a1 Department of Biology, University of York, Heslington, York YO1 5DD
Alterations in the hepatic portal vasculature of NMRI mice infected with Schistosoma mansoni were assessed using a microsphere injection technique. The accumulation of eggs in the livers of infected mice and the development of portal hypertension were closely related to the worm pair burden during the first 15 weeks of infection. Individual variation between mice harbouring identical patent worm pair burdens was partially explained by the reduced fecundity of females from sexually biased infections. As eggs accumulated in the liver and portal hypertension increased, the number of injected microspheres escaping from the hepatic portal system rose in rank order of diameter from 9 μm through 15 μm and 25 μm to 50 μm. There was a strong correlation between the numbers of parasite eggs in the lungs and injected microspheres recovered from the lungs. The pattern of detection of microspheres in the lungs indicated a progressive increase in diameter of intra-hepatic porta-systemic connexions, followed by development of large-bore extra-hepatic collateral vessels. An accurate temporal profile of the pathological state of the host and the extent of collateral vessel formation was obtained. Injection of 141Ce-labelled microspheres demonstrated that the arterial supply to all organs of the body was affected by alterations in the micro-vasculature of the liver and lungs.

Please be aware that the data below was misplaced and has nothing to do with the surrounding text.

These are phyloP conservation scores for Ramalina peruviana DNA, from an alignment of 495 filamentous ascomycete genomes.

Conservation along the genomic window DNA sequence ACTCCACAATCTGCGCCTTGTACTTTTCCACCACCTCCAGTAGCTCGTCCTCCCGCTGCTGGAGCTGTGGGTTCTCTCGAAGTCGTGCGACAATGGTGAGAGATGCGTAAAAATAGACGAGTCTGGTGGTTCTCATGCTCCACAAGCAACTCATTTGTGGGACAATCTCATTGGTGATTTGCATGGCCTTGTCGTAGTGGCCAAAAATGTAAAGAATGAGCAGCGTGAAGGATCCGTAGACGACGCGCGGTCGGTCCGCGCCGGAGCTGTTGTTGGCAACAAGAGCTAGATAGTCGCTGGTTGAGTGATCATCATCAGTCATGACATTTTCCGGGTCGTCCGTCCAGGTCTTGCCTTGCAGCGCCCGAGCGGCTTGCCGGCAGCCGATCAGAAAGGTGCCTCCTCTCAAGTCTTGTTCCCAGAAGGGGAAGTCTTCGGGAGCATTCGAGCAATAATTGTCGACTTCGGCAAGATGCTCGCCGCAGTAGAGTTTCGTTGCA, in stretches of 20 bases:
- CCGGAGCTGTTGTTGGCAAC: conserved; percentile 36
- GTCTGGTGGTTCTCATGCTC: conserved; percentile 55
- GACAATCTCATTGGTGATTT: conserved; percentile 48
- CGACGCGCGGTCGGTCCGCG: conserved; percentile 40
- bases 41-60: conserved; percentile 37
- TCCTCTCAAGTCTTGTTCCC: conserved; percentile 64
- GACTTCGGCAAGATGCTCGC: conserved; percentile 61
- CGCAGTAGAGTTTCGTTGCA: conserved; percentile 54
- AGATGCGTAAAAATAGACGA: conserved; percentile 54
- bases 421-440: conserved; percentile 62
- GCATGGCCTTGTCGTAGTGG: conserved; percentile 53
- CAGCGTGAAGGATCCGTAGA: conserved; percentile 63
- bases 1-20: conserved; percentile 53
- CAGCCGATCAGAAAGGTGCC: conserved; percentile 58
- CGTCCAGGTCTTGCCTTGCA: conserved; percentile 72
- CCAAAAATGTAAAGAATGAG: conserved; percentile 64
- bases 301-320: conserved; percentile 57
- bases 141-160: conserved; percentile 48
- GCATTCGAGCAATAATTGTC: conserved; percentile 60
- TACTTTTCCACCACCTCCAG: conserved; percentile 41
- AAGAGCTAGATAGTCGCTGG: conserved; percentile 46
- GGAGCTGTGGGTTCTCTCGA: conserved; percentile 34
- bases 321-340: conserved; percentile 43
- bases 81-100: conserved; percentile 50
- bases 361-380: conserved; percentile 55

(Accepted June 03 1986)
p1 Department of Zoology, Royal Holloway and Bedford New College, Alderhurst, Bakeham Lane, Englefield Green, Surrey TW20 9TY.